Quiet and averse to weapons training, the suspect in the Fort Hood shooting is a study in contradictions. Scale of attack points to premeditation.
He is a bookish loner – a soldier who did not like going to the firing range. Coworkers remember him as quiet and inoffensive, yet he had problems with job performance and may have posted inflammatory comments on the Web using the screen name "NidalHasan."
Then, at some point, for some reason, Maj. Nidal Malik Hasan snapped, and he became an all-too-common American archetype: the disturbed single gunman who carries out a mass shooting.
"The whole nation is grieving right now," said President Obama on Friday.
Mr. Obama said he had ordered flags at the White House and other federal agencies to be flown at half-staff as a tribute to those who lost their lives. He also said it is important for the US to not jump to conclusions, and to carefully investigate the tragedy at Fort Hood in Texas.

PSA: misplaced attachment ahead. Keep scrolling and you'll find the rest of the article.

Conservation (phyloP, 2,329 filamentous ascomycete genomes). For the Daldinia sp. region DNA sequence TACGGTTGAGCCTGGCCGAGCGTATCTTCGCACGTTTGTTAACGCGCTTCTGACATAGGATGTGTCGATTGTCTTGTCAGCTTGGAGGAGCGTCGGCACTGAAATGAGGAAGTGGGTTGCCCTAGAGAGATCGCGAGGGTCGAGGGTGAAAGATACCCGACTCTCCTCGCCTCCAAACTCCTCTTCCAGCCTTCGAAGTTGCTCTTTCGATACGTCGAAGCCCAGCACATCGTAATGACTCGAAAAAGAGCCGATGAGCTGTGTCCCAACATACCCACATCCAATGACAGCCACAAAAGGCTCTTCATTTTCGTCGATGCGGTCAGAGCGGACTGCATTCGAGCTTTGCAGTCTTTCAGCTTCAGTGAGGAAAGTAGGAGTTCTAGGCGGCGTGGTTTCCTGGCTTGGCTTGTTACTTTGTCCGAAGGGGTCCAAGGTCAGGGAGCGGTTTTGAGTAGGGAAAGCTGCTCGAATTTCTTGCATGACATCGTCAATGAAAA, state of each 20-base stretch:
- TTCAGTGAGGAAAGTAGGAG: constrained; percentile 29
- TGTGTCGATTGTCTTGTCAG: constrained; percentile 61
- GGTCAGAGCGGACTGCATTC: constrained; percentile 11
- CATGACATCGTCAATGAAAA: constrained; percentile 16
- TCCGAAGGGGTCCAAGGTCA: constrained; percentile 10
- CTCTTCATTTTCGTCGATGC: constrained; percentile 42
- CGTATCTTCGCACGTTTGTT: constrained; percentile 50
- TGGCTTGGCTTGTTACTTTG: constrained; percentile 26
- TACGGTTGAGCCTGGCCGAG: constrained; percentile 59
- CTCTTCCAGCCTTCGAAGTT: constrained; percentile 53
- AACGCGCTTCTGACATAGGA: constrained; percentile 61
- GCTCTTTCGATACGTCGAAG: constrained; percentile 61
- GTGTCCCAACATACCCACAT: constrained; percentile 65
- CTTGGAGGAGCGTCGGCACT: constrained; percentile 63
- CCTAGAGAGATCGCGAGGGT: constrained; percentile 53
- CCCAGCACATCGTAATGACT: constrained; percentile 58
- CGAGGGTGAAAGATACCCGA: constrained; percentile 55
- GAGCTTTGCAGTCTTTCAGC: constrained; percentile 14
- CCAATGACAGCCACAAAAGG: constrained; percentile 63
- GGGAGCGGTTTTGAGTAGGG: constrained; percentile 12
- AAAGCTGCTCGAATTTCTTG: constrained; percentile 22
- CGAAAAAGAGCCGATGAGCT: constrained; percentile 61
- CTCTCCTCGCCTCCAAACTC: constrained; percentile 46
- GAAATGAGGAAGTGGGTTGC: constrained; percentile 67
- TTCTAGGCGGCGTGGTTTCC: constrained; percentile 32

On Friday morning, more information began to emerge about Army Major Hasan and his rampage, but the picture of him portrayed by authorities so far remains a shadowy one, filled with contradictions.
The most basic contradiction may be this: Trained as a psychiatrist to help soldiers overcome the effects of violence, he perpetrated violence himself.
"I'm not aware of any problems here," said Col. Steven Braverman, the hospital commander at Fort Hood. "We had no problems with his job performance."
On Friday, FBI agents searched Hasan's apartment near the base for clues as to what might have led to a shooting that left 13 dead and 30 wounded. They seized his computer and sifted through materials left in his vehicle.
A neighbor of Hasan's told the Associated Press that the major cleaned out his apartment Wednesday morning and told her he would be deployed on Friday.